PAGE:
Pressured by Congress, the IRS said Wednesday that it is changing its policies and apologizing for seizing bank accounts from otherwise law-abiding business owners simply because they structured bank transactions to avoid federal reporting requirements.
Their alleged crime: routinely making bank deposits of less than $10,000. That allowed the business owners to avoid reporting requirements designed to catch drug dealers and money launderers.
IRS Commissioner John Koskinen told Congress that the IRS is changing policies to prevent the seizures, as long as the money came from legal means.
"To anyone who is not treated fairly under the code, I apologize," Koskinen told the House Ways and Means oversight subcommittee. "Taxpayers have to be comfortable that they will be treated fairly."
By law, bank transactions above $10,000 must be reported to the IRS. It's a felony, called "structuring," to manage transactions to avoid the reporting requirement, even if the money is legally earned.
In some cases, the IRS seized and held bank accounts for years without bringing charges.
Koskinen said he didn't know how many cases the new policy would affect. He said the IRS seized a total of 147 accounts last year, including those in which the money was illegally obtained.
"On average over the last several years, it's less than 200 cases," Koskinen said. "In 60% of those cases, the owner of the asset never shows up, which shows that they obviously had a criminal activity going on."
The Treasury inspector general for tax administration is launching an audit of the IRS' seizure program, said Rep. Peter Roskam (R-Ill.) chairman of the Ways and Means oversight subcommittee. It is unclear how long the probe will take.
Roskam said the IRS has too much power to seize assets, even if the agency doesn't have adequate evidence of a crime.
"The IRS doesn't have to give notice to the account holder before seizing the assets. And the IRS doesn't have to prove that the person is actually guilty of anything — just that the account probably is involved in structuring," Roskam said.
Georgia gun shop owner Andrew Clyde said he didn't know about the reporting law when he got an insurance policy that only covered losses up to $10,000 if they happened outside his store in Athens.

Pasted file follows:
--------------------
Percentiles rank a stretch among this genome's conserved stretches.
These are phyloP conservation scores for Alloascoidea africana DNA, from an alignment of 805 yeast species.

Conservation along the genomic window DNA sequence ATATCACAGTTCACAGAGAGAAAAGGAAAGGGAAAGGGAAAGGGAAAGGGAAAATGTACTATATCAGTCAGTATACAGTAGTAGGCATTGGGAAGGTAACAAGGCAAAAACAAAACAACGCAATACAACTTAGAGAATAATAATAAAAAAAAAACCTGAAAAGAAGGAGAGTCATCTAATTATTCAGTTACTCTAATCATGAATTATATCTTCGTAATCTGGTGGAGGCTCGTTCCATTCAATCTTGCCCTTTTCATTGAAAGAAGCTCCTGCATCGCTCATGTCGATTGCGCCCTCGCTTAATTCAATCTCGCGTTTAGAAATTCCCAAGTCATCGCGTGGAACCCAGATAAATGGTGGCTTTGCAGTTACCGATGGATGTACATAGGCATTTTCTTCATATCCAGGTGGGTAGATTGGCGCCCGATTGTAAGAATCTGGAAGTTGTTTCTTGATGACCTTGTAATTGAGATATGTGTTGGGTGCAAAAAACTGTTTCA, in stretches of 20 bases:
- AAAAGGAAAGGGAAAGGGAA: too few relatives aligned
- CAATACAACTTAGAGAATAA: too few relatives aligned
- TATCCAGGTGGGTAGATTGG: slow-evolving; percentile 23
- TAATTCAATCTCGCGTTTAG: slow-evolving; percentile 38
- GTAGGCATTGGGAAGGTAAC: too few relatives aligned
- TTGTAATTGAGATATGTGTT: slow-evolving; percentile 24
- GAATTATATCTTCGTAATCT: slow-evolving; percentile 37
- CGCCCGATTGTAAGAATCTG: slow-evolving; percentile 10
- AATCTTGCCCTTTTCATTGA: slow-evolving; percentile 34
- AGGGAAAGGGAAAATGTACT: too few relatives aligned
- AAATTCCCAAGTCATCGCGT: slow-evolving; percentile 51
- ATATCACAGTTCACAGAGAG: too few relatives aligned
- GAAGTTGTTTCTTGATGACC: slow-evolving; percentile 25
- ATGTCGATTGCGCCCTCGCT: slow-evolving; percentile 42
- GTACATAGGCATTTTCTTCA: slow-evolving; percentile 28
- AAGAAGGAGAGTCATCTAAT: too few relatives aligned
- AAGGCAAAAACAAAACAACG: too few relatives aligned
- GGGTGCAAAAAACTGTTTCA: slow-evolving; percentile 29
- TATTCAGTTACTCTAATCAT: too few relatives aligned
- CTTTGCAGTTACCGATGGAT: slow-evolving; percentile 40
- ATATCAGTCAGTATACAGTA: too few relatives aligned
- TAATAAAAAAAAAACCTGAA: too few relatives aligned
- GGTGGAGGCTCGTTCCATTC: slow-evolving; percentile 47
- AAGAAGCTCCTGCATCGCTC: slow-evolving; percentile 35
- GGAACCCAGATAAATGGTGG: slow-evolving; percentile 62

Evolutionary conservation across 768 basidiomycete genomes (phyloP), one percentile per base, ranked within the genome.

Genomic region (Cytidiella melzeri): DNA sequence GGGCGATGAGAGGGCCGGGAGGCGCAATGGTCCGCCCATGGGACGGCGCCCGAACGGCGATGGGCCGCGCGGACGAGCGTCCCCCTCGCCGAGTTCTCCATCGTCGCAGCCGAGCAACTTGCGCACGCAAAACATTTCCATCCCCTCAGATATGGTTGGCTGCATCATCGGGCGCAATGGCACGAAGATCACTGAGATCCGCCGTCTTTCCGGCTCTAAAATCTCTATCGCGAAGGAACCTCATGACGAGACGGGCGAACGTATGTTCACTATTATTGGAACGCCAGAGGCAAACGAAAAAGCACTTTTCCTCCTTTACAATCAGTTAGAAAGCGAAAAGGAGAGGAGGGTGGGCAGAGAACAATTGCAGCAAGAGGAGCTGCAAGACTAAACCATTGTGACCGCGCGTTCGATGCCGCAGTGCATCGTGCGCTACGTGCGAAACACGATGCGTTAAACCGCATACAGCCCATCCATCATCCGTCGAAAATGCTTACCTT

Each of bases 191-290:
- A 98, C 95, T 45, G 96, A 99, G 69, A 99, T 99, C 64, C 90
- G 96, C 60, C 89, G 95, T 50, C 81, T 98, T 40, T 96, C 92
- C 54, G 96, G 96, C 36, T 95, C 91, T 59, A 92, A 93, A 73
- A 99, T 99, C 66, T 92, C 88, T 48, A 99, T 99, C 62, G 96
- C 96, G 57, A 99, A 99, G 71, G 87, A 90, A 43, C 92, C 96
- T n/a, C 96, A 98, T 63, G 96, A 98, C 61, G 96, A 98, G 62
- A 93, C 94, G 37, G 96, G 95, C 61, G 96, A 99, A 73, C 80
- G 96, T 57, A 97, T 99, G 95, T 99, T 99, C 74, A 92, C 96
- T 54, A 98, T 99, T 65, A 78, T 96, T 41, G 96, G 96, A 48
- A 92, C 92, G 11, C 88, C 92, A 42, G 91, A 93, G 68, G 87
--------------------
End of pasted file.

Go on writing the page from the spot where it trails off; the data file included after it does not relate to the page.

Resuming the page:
Clyde and three other business owners appeared before Roskam's subcommittee Wednesday to recount how the IRS had seized their bank accounts.
Because of his insurance policy, Clyde said, he didn't like carrying more than $10,000 in cash between his store and the bank.
As a result, Clyde said, he made 109 transactions between May 2012 and March 2013, totaling $940,313. A month later, he said, he was visited by two IRS agents who accused him of structuring those deposits to avoid the reporting law. They said the account had been seized.
"I was never so afraid in my life," said Clyde," a former Marine who did three tours in Iraq. "I trembled when they left."
Clyde said he was never accused of evading taxes or of illegally obtaining the money. Yet, he said, the IRS filed a civil complaint against him and made several offers to settle the case by forcing him to forfeit large portions of his money.
In August, three days before the scheduled start of a civil trial initiated by the IRS, Clyde agreed to forfeit $50,000 in order to get the rest of his money back. Clyde said his legal bills totaled almost $150,000.
"This was my tactical retreat, so I could live to fight another day," Clyde told the subcommittee. "And that day is today."